Tags: Plosser | Fed | struggle | statement

Plosser: Fed 'Will Struggle' With Its March Policy Statement

By    |   Saturday, 07 February 2015 04:22 PM

Charles Plosser, the hawkish president of the Philadelphia Federal Reserve, is going out with a bang before he retires March 1.

He dissented from some of the Fed's policy statements last year, preferring a tighter stance.

He was none too enamored with the central bank's decision to describe its stance on raising interest rates as "patient."

"It could mean different things to different people," he told The Wall Street Journal.

"What that means will depend on economic conditions. We would save ourselves a lot of headaches if we didn’t use [words like 'patient']. I’ve been only marginally successful in reducing our efforts to do that."

So how does the Fed get rid of the word?

"I don’t think we have an answer to that yet. The [Fed's policymaking] committee will struggle with what it wants to convey in March," Plosser said.

The central bank has kept its federal funds rate target at a record low of zero to 0.25 percent since December 2008. Economists' consensus forecast is that the Fed will begin to lift rates around mid-year.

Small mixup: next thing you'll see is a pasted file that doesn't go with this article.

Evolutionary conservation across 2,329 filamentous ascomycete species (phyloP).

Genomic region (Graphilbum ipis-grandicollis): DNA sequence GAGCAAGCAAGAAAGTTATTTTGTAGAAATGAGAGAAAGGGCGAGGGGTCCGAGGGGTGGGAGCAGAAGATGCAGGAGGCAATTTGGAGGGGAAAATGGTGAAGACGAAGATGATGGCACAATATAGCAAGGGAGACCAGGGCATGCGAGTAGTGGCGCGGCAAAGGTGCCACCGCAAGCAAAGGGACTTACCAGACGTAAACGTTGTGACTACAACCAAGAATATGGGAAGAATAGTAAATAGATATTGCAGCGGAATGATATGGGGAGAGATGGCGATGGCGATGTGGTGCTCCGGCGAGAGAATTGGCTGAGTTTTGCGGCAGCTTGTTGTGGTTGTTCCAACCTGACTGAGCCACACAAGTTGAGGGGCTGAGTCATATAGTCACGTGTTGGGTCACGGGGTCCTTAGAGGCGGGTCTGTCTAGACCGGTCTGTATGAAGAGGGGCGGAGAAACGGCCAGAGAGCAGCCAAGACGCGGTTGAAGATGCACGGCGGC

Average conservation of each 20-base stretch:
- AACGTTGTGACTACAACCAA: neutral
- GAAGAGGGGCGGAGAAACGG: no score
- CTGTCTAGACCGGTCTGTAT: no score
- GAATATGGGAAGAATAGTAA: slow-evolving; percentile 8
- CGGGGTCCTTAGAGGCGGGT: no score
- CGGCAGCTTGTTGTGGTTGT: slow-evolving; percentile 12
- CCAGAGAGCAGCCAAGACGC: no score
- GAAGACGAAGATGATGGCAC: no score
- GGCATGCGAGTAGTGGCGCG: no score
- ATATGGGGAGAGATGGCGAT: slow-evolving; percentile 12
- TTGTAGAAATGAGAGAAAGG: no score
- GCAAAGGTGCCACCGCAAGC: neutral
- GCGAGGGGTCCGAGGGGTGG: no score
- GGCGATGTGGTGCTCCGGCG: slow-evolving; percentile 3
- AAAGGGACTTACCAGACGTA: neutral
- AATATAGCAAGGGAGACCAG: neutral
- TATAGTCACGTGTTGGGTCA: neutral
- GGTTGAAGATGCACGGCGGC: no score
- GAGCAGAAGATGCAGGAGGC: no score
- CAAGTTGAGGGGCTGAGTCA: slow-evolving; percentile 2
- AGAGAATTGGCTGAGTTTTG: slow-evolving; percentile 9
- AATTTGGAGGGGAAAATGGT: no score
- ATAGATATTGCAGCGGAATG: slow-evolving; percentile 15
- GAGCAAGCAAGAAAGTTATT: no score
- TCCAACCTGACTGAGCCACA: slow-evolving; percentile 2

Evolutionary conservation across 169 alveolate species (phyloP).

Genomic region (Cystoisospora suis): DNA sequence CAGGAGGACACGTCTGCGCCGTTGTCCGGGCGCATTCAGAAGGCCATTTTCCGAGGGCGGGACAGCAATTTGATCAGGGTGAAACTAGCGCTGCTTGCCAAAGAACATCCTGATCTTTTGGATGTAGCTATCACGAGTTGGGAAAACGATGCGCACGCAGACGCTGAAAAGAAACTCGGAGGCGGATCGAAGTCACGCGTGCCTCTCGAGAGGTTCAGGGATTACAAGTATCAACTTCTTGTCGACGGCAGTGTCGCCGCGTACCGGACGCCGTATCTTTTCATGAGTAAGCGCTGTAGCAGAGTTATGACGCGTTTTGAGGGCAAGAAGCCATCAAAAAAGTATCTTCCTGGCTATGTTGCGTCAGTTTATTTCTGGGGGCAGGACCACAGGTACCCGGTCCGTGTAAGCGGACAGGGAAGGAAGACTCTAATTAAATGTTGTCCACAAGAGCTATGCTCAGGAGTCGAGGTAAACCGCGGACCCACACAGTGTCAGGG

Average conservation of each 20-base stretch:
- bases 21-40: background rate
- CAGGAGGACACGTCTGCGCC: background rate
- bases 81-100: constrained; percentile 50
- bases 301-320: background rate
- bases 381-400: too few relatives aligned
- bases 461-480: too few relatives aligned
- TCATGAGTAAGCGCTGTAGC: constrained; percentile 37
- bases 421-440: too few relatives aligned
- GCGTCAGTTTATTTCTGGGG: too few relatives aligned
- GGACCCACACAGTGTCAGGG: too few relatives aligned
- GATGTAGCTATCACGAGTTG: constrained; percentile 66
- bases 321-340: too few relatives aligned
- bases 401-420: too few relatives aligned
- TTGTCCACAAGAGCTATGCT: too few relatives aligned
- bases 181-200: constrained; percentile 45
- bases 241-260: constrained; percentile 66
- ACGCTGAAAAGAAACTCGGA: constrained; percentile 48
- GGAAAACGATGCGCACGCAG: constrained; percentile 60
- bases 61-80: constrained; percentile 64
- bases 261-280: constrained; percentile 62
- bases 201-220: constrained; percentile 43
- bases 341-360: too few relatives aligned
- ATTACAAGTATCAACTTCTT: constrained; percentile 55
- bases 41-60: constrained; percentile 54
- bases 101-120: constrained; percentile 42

But Byron Wien, senior adviser to Blackstone, thinks it will move earlier, probably in the first quarter.

"Many believe this is unlikely because Europe is near or in a recession and Japan is suffering as well," he writes in Barron's.

"They reason that increased rates will only make the dollar stronger and hurt our trading partners." They also point to sluggish wage growth — 1.7 percent in 2014.

"My view is that the Fed is most responsive to domestic data: the U.S. economy has been growing at 5 percent real during the last two quarters, unemployment has dropped below 6 percent, and wages are starting to increase."

Wien wrote his column before last week's news that GDP expanded 2.6 percent.

"Inflation is not currently a problem, [so] the increase in rates is likely to be small and more an indication of a change in policy focus than a vigorous attempt to slow down an overheating economy," he said.

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Charles Plosser, the hawkish president of the Philadelphia Federal Reserve, is going out with a bang before he retires March 1.
Plosser, Fed, struggle, statement
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2015-22-07
Saturday, 07 February 2015 04:22 PM
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